LaShell Brown – Guest Post
I am happy today to feature a post by LaShell Brown, who goes by Shell. I came across Shell’s cozy Instagram account recently and was immediately drawn to her taste in books, particularly the classics, not to mention her obvious love of tea. Shell writes thoughtful reviews, her passion for reading is contagious, and she’s wonderfully kind to boot. You can learn more about Shell on her blog and in her answers below. Thank you so much for agreeing to be a guest on Imaginary Book Stack, Shell!
“Marian Holcombe is smart and not the typical demure lady waiting to get married. She’s sharp and cunning and without her, the mystery of The Woman in White would not have come to light. Without Marian, her sister would have been doomed forever.”
Marian’s Book Stack
● Gone With The Wind
I believe Marian would enjoy this book because Scarlett, the young heroine, is willing to fight for what she at first didn’t appreciate, but by the end, is willing to die for.
Marian would pick this book as a lesson for herself, and for any of her nieces and nephews, to help them understand why someone should choose a marriage mate wisely.
● The Immortal Life of Henrietta Lacks
Marian would read this book because she could sympathize with Henrietta in some respects. Marian is a woman who had no rights or voice because she was a woman and Henrietta is a black woman who had no voice or rights because of the color of her skin. I think Marian would champion Henrietta’s story and find solace in their similar yet different struggle for equality .
● Excellent Women
There is an abundance of Excellent Women, Marian among them. Marriage is not the final or only destination for a sensible, mature woman.
● The No. 1 Ladies Detective Agency series
I think Marian would choose a few books from this series to enjoy the humor and kindhearted Mma Ramotswe who, can you believe it, starts her own successful detective agency. She might even pick up some of Agatha Christie’s book to unravel a few mysteries herself. Marian’s lived through her share of schemes and plots, so I’m confident she’s sharp enough to solve some of the mysteries herself.
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A Little More About Shell
Please tell us a little about yourself and your reading life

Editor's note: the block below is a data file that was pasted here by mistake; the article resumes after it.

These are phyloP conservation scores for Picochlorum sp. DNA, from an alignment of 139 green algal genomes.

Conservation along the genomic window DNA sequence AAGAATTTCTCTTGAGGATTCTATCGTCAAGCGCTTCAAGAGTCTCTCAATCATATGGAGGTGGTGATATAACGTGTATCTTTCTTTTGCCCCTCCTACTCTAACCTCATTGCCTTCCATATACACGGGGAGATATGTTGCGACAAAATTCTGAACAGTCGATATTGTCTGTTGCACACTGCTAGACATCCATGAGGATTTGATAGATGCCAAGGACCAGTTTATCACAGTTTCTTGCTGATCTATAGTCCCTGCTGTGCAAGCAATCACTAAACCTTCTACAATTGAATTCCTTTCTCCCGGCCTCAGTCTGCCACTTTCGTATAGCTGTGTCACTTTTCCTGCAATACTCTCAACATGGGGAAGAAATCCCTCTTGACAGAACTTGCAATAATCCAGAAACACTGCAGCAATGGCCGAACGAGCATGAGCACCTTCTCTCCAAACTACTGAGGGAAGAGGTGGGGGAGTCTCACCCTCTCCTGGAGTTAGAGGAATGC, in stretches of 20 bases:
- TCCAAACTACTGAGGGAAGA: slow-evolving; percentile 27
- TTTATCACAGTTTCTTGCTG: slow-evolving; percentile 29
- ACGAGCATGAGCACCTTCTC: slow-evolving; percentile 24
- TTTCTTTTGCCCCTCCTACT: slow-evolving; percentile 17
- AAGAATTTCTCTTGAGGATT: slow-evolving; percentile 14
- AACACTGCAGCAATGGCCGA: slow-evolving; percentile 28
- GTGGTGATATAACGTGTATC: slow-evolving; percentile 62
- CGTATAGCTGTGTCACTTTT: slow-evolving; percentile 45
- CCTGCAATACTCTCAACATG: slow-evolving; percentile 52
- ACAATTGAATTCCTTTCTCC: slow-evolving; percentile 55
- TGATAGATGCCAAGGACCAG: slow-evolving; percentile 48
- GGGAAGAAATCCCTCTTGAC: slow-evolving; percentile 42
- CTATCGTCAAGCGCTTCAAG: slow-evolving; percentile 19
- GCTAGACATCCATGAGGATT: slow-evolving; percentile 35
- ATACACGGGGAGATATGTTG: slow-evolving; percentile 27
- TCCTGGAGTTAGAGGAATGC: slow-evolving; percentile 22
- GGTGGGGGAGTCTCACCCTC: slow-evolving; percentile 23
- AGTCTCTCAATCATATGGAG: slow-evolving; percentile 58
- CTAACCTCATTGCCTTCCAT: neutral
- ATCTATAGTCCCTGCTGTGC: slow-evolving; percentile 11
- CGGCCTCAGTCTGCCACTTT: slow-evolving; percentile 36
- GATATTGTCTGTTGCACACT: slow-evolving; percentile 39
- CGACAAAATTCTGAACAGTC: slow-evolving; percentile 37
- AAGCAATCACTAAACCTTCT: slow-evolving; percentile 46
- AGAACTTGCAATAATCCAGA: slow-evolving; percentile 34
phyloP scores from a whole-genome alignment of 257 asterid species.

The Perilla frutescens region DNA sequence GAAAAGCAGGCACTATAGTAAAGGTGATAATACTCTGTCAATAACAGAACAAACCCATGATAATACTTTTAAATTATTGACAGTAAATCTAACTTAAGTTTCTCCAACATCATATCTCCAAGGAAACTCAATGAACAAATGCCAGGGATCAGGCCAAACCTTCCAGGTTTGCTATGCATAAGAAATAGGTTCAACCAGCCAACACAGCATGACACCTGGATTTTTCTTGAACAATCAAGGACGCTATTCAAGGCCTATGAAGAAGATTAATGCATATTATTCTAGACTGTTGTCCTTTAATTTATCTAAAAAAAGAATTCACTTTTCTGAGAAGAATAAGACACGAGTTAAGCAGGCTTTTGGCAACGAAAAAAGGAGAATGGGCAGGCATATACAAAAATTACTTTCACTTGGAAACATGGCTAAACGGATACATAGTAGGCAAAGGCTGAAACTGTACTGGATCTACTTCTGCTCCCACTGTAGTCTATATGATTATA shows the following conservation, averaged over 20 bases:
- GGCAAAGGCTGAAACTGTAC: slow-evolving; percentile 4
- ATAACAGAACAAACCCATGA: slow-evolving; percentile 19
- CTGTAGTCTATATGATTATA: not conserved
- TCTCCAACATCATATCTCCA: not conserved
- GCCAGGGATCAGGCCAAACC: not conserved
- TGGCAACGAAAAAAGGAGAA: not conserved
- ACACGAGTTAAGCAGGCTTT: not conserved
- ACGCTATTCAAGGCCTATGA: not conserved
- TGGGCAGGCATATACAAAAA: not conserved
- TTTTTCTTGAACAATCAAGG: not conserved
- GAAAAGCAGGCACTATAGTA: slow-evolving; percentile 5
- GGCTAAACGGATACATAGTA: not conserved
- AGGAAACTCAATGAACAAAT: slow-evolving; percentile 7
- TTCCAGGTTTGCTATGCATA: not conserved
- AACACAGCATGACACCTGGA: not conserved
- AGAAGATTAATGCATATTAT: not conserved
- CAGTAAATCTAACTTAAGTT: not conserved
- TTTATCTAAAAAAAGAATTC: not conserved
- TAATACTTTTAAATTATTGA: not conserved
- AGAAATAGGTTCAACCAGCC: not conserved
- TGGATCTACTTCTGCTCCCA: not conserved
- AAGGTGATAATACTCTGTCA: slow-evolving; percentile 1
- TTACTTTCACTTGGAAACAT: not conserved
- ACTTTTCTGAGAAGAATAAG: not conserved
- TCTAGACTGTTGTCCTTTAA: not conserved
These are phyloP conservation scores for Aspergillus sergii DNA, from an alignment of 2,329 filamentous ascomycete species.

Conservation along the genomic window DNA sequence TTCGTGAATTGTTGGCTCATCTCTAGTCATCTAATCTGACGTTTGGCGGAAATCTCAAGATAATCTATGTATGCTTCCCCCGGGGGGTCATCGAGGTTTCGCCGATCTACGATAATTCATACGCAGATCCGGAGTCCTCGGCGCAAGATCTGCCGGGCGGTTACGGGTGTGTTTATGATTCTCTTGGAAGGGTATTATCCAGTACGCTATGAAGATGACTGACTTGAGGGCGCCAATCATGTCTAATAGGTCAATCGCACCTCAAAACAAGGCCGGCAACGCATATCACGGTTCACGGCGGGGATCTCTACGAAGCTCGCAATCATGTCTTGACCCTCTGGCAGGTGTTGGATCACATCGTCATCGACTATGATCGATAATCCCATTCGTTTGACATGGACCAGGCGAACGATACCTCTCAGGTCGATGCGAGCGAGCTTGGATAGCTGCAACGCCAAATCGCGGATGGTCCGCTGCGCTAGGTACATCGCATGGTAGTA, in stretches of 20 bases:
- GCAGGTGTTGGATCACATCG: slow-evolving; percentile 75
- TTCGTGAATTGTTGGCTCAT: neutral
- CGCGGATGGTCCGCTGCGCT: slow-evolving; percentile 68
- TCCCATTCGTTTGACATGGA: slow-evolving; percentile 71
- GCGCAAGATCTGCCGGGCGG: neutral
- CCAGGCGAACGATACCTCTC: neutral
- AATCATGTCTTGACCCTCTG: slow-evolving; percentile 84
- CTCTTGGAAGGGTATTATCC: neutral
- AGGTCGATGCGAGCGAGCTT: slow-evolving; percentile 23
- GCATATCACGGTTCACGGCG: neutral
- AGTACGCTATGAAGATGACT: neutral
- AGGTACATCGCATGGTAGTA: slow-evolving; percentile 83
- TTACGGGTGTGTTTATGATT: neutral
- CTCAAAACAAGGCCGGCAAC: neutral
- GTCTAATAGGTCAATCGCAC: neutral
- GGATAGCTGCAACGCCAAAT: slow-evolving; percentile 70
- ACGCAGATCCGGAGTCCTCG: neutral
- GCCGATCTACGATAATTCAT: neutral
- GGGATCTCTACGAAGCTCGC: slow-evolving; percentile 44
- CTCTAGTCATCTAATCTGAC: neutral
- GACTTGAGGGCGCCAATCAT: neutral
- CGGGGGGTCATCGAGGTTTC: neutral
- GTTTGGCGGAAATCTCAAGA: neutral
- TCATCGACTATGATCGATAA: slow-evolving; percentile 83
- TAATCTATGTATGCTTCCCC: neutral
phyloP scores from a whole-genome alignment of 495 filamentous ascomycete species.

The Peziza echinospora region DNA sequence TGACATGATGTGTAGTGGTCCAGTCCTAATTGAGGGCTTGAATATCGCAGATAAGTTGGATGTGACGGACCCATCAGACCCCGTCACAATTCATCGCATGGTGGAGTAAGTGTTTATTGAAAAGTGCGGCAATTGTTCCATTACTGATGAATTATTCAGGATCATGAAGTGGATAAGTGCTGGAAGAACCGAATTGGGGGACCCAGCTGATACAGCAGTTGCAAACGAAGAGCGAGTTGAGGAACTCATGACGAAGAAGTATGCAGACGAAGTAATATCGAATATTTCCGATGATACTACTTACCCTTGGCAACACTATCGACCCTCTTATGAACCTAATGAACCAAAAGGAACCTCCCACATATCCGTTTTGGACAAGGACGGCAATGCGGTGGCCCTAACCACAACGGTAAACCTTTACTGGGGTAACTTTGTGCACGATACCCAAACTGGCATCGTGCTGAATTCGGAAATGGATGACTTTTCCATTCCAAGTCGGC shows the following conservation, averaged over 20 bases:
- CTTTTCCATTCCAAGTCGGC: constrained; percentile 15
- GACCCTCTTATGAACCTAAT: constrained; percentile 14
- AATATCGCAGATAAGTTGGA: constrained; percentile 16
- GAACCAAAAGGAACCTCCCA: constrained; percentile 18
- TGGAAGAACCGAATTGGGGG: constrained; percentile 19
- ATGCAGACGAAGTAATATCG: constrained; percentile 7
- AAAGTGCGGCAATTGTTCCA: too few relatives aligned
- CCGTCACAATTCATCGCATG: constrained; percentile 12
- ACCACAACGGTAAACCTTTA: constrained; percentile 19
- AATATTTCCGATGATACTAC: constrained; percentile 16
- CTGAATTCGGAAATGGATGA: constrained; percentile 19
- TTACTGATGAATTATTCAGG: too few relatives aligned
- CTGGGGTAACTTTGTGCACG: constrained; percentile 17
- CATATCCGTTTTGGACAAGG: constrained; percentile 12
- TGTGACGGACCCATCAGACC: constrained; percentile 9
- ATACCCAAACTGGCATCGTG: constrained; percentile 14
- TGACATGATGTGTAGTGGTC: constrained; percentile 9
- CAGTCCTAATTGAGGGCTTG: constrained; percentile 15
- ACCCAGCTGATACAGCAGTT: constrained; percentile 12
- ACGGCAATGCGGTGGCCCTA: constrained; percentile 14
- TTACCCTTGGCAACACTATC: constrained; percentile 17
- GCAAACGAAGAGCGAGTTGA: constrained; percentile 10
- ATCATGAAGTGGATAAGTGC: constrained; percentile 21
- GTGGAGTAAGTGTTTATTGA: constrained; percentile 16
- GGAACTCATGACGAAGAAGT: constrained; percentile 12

I’m Shell (short for LaShell) and my love for reading was nurtured at a young age by 2 of my aunts, one who always had her nose in a book, she always encouraged me to read for enjoyment not just for school. Another aunt would happily take me to the library every summer to check out as many books as I could carry for summer reading. But I’d be remiss if I didn’t mention my 7th grade (substitute) Language Arts teacher. She would often ask me what I was reading (in class and at lunch time) and by the end of the school year, I’d found a friend, who loved to read. All of them cultivated and nutured a love for books and the incomparable value of reading. As I’ve gotten older, making time to read is an integral part of my life.
Over the last few years my appetite for reading seems to be insatiable. I remember the day I realized reading more than one book was like (or better than) watching multiple TV shows, you keep the plot and characters straight in your mind until the end of the season for your,favorite shows right? Why hadn’t I taken a similar approach with books?
Light bulb moment and I begin to read a book on my eReader and a hard copy of my choice. Fast forward to a few years ago when a friend suggested audiobooks and my reading life changed again!! I usually have a couple audiobooks in the mix, so I can be reading 3-5 books at any given time. Sometimes this works well and other times I think I might be a bit crazy for books.
What are you reading right now?
What’s a book you wish everyone would read?
One book I wish everyone would read is The Woman in White by Wilkie Collins. This was the first classic book, I had EVER read that made me sit up in my chair and reading to the wee hours of the morning. I didn’t read many classics prior to this book; it was a pivotal read. Collins is brilliant in his use of “narratives” from various characters, each conveying what they know about the mysteryious ‘Woman in White’ . It’s also the reason I chose Marian Halcombe as my character for this post. She’s sharp and observant, not the typical demure lady of her time period waiting to get married. Marian is devoted to her sister Laura, but the dynamic of their relationship and their future changes when Laurie marries. Marian was an integral part in unraveling the mystery and…well, you have to read the book to find out. Without Marian, the tone of this book would have been completely different. I imagine Collins has several lost narrative of Marian’s undiscovered somewhere.